The Federal Aviation Administration (FAA) is eyeing new rules and a pilot project to allow drones to fly overnight and over people without waivers under certain conditions, according to an announcement by U.S. Department of Transportation (DoT) Secretary Elaine Chao.
On Dec. 14 of last year, there were nearly 1.3 million registered drones and more than 116,000 registered drone operators in the United States.
“Drones are well on their way to mainstream deployment,” Chao said. “They are widely used by hobbyists, by first responders, in rescue and recovery efforts, and to inspect infrastructure.”
The proposed changes to Part 107 would attempt to balance the need to mitigate safety risks without inhibiting technological and operational advances, according to the DoT.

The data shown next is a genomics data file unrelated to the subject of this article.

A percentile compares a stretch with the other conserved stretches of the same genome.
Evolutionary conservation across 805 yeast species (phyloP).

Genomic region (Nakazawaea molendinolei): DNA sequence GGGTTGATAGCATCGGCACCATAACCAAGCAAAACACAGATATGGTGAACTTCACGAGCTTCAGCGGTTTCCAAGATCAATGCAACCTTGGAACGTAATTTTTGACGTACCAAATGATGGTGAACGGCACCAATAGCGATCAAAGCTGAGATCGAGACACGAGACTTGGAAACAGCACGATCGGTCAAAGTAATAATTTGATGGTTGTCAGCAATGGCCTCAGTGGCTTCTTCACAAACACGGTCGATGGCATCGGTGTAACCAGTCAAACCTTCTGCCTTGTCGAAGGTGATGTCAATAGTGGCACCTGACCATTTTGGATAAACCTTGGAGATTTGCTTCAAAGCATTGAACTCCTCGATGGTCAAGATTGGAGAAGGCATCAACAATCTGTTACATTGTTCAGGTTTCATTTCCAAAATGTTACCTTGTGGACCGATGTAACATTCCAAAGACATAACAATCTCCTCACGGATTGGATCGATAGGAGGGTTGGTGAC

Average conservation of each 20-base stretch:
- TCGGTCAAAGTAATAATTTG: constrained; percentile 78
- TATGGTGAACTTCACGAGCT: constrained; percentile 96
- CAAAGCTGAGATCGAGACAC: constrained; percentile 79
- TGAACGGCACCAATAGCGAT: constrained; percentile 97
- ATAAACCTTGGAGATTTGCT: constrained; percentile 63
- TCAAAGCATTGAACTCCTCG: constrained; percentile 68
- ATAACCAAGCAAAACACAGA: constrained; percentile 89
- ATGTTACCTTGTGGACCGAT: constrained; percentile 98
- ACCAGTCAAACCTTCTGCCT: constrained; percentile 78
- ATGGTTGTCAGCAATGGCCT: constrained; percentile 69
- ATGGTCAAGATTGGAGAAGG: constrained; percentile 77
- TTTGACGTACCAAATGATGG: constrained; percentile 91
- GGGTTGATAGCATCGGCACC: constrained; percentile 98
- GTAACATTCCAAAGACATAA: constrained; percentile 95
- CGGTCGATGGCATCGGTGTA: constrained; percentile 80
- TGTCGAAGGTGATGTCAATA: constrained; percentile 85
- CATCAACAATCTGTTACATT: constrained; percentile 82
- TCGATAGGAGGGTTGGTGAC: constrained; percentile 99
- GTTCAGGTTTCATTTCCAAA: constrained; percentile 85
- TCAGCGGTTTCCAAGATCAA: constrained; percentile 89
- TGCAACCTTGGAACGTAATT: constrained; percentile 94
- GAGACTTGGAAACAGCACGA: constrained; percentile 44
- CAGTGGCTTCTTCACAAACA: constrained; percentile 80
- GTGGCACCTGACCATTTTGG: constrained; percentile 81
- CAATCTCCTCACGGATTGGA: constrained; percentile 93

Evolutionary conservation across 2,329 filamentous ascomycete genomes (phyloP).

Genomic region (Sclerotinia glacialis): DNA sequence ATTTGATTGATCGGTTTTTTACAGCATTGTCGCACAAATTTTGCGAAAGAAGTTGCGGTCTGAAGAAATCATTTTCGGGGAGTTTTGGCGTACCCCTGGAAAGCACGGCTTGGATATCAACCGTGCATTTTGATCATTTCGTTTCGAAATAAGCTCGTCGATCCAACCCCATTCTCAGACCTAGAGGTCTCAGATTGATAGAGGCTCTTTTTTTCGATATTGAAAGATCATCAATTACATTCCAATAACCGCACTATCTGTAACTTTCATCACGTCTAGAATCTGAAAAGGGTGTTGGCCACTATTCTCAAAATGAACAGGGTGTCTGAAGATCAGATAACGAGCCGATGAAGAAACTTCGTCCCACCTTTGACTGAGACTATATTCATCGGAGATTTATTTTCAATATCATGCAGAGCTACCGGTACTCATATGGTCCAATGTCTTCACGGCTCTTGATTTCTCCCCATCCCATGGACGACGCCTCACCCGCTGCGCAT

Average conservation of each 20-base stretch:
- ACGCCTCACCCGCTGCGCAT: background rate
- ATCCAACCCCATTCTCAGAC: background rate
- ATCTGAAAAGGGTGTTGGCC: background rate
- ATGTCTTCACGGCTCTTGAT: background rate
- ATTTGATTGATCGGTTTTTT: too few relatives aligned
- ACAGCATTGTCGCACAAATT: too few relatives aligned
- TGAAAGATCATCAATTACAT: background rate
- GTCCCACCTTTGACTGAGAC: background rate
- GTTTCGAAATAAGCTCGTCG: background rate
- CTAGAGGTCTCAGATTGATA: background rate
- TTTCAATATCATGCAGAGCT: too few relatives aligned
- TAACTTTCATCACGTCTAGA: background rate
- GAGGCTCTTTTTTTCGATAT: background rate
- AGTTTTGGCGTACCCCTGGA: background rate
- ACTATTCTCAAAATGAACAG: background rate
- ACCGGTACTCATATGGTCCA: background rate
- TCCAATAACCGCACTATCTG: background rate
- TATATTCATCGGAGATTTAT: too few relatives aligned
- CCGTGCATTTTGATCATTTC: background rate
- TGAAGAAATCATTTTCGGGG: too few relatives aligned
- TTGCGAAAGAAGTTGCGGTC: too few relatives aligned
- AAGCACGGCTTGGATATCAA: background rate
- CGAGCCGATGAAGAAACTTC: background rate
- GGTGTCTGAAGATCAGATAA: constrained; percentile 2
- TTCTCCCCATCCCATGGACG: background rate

“Let us note that the Department is keenly aware that there are legitimate public concerns about drones, concerning safety, security and privacy,” Chao said. “Recent events overseas have underscored concerns about the potential for drones to disrupt aviation and the national airspace.”
As a result, the DoT will launch two initiatives to address drone safety and national security, soliciting recommendations to reduce the risks of integrating drones into the national airspace.
A pilot project will take place through September 2019 to develop and demonstrate a traffic management system to safely integrate drone flights within the nation’s airspace system. Also, the pilot project will gather data for future rulemakings.
Additionally, the DoT awarded three contracts to commercial service entities to develop technology to provide flight planning, communications, separation and weather services for these drones, which will operate under 400 feet.